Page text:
Respect for Individual
Individuals do not have a right to respect -- it must be earned.
Respect must be earned as a result of our actions and decisions we make based on appropriate principles, which involve integrity and its characteristics. Discussion of these characteristics is limited in this article but more information can be found through the Internet or a source used for this article. There is a listing toward the end of this article that provides a
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number of additional sources of information on the subject of integrity. One source used for this article involves a book that I have written called Integrity: Do You Have It?
If a person stands up for their beliefs and is not affected by pressures to make inappropriate changes to information to change the outcome, then that person deserves to be respected. I respect individuals who stand up for their beliefs and refuse to change their principles, and we all should, especially management. However, the principles should not be something that is forced upon someone else. Companies or organizations want and need people who earn respect not only from their employees, but the public as well. It would project a better image of the company as a whole and help to improve the bottom line as those individuals deal with the public.
"I told you I would show what integrity is and why it is important. And you can now see that I did that." In conclusion the integrity of management is a key ingredient in today’s economy. As management every individual must exhibit integrity not only in the words we use but also in our actions. Management has a responsibility to assure that tasks under their control or jurisdiction are being accomplished with integrity. If management does not assure data being presented to the public is accurate, and then they are lacking in that it will affect the public perception for the company they represent.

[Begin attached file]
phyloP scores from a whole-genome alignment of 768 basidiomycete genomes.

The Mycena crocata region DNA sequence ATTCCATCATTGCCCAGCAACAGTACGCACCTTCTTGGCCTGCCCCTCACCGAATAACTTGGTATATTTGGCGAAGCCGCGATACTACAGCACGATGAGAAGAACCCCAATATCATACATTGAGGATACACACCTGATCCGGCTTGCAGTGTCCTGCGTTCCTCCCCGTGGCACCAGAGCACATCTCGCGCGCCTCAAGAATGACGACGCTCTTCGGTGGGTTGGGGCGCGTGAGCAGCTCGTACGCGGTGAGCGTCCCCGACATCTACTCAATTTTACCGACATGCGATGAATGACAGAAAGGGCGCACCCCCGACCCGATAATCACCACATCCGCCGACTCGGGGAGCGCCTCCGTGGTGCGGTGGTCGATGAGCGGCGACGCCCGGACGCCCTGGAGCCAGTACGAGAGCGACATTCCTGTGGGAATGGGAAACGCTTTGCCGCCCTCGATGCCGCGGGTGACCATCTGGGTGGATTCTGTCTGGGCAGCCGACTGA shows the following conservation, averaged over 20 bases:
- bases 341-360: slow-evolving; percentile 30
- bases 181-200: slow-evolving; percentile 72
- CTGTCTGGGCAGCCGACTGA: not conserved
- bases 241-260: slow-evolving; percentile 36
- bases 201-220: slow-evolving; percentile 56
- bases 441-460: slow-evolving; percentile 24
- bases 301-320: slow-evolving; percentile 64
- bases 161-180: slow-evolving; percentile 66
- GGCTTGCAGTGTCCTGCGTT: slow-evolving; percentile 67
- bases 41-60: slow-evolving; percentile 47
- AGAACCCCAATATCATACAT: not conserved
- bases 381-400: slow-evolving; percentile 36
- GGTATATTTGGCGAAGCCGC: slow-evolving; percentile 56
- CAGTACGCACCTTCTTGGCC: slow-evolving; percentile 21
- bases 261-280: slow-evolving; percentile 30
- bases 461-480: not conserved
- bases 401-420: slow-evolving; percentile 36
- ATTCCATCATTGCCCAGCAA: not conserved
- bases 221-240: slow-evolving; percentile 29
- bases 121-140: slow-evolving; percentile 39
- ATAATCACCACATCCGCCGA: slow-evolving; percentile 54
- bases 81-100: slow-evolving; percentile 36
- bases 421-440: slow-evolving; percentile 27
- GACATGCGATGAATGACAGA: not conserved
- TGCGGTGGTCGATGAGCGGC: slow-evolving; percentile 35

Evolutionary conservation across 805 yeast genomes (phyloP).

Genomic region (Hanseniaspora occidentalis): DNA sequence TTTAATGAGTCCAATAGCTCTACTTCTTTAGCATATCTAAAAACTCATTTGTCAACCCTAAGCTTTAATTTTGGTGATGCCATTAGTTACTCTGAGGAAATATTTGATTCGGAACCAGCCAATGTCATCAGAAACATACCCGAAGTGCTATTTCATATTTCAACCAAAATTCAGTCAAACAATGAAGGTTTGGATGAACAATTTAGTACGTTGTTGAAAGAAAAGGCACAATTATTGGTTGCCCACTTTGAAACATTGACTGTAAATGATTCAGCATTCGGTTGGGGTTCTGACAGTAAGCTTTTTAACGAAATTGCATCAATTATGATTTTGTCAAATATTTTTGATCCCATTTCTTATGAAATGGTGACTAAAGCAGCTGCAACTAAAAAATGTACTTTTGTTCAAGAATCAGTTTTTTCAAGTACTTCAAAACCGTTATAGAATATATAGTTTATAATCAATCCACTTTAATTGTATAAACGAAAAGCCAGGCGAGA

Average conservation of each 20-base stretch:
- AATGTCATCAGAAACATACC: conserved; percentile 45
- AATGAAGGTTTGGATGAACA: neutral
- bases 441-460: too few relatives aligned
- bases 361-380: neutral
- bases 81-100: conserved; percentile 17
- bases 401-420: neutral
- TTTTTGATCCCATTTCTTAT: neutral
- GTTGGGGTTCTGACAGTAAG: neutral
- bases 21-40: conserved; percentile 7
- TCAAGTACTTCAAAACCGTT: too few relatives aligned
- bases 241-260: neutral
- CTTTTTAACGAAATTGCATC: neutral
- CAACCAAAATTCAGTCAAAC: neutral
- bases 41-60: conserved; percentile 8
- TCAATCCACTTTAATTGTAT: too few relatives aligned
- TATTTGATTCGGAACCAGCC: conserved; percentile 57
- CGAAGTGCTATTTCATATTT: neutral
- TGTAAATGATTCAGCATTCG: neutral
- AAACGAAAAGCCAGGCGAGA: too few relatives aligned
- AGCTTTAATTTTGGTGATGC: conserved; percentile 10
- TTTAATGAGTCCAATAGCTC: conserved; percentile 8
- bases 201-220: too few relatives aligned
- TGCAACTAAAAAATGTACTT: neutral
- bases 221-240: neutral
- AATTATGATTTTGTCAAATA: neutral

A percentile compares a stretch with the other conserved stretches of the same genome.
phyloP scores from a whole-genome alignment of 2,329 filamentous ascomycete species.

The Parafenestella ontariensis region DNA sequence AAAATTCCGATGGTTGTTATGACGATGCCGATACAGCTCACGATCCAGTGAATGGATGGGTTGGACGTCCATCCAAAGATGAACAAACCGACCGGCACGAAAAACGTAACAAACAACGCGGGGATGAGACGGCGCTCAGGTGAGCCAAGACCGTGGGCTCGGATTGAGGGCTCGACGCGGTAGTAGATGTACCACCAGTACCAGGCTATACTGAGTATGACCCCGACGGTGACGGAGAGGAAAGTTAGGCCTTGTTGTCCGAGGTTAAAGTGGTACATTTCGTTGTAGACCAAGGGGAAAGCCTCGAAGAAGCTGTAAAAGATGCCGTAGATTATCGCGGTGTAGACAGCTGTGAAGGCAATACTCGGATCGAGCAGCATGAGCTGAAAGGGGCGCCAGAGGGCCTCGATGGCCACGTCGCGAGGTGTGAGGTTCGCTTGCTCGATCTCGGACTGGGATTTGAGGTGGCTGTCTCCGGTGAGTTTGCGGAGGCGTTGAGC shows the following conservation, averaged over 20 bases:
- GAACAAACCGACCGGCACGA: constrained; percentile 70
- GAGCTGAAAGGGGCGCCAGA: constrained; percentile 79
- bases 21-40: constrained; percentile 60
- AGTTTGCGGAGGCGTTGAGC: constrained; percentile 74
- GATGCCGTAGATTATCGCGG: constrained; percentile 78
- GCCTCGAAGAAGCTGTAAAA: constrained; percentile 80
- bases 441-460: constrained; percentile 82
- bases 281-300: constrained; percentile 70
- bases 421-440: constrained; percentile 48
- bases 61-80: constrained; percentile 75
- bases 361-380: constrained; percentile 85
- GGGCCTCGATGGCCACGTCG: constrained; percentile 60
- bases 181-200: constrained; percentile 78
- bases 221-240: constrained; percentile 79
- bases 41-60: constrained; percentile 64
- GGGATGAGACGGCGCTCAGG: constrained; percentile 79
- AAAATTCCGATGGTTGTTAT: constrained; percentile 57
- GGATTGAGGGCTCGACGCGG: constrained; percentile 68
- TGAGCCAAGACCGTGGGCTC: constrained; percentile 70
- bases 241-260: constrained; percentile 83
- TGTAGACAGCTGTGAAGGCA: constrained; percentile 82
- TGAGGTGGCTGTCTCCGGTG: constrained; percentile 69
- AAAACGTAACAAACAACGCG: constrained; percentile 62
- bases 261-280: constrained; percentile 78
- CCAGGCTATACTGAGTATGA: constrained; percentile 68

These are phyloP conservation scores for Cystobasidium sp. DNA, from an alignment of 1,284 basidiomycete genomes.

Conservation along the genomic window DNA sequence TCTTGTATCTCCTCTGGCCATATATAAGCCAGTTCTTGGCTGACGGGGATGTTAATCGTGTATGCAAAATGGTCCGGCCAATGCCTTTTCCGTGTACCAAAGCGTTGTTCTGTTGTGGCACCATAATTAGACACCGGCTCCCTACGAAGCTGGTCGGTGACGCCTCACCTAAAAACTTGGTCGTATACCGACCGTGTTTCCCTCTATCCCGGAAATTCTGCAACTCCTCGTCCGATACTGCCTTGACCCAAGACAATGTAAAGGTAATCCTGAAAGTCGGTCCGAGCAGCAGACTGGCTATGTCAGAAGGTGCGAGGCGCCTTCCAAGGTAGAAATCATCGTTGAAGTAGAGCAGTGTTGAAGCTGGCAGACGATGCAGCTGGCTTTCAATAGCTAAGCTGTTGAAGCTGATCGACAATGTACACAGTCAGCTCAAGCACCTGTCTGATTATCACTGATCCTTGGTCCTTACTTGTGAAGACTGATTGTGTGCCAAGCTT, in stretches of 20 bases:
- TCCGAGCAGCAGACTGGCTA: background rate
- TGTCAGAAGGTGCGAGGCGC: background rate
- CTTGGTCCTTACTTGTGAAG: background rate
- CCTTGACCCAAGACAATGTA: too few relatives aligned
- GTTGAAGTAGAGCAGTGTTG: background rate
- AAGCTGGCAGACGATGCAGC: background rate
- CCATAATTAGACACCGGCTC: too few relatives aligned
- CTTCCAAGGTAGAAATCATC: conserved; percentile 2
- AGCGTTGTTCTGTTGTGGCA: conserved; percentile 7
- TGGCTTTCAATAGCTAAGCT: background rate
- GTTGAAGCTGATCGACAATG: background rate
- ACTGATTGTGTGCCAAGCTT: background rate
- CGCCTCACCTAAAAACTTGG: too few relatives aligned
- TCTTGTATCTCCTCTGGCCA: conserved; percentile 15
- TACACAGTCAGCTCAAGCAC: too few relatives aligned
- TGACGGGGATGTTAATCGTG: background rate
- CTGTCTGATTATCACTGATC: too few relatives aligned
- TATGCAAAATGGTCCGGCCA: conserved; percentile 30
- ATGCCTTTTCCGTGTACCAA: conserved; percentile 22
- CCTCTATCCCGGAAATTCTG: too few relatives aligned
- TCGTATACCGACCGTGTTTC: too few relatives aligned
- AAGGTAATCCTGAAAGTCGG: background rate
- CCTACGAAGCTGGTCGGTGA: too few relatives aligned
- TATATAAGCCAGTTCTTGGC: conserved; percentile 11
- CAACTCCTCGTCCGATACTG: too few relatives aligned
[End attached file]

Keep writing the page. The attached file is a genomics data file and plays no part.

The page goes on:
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For additional information on the subject of integrity see the list below:
AuBuchon, Dennis, Integrity: Do You Have It. [order from Iuniverse.com] 2003
Duffy, Grace, Quality Management Forum article in 2004 on integrity
Bracher, James and Daniel E. Halloran, Integrity Matters. Badger CA: Torchlight Publishing, 2004
Carter, Stephen, Integrity, New York: BasicBooks, 1996
Gostick, Adrian and Dana Telford, The Integrity Advantage: How Taking the High Road Creates a Competitive Advantage in Business, Layton Utah: Gibbs Smith, 2003
Johnson, Larry and Bob Phillips, Absolute honesty : building a corporate culture that values straight talk and rewards integrity, New York : American Management Association, 2003.
Quality Progress October 2003
Anderson, Bjorn, Bringing Business Ethics to Life: Achieving Corporate Social Responsibility
Batten, Joe, Building a Total Quality Culture ISBN: 1560521767 ISBN: 1560521767Item P973 through ASQ Published 1993
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Tichy, Noel M. and McGill, Andrew R, Editors, The Ethical Challenge: How to Lead With Unyeilding Integrity ISBN: 07879676X Item P1035 through ASQ, Published 2003
ASQ Code of Ethics, Copyright 1970 ASQC, Quality Progress Vol 3, No. 7 July 1970, p.16
ASQ web site Article "Confessional" Advertising: Start of a Trend
ASQ web site Article: Ethical Leadership and Public Confidence: A Q & A With Manu Vora India September 2002 – Kanchana Suggu, Senior Editor
Arter, Dennis; Russell, J.P., Ethics, Auditing and Enron, Copyright 2003 ASQ Quality Progress, Vol 36, No. 10 October 2003 pp. 34-40 (Article free for ASQ Members)
Meyer, Charlene, Column In My View: Do Sweat the Small Stuff, Copyright 2003, AQP
Journal for Quality And Participation, Vol 26, No. 1 March 2003, pp. 31-32
Brandl, Patty, Maguire, Miles; Code of Ethics: A Primer on Their Purpose, Development, and Use, Copyright 2002, AQP Journal for Quality and Participation, Vol 25, No. 4 December 2002, pp 9-12 (Free to the general public on the journals web site
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NOTE: Other articles and sources of information on integrity are available but were too many to list. If a reader of this article would like a more extended list they can contact me through my e-mail listed below in this article. The remaining items are part of a list that I received from ASQ.
AuBuchon, Dennis, Integrity: Do You Have It. [order from Iuniverse.com] 2003
Dennis AuBuchon worked for the government more than 35 years and had various positions including functional leader, audit team leader and facilitator. He is the Region 9 Quality Audit Division Councilor. He is author of a book called Integrity: Do You Have It?, which is available for sale at Iuniverse.com. Contact him at: firstname.lastname@example.org.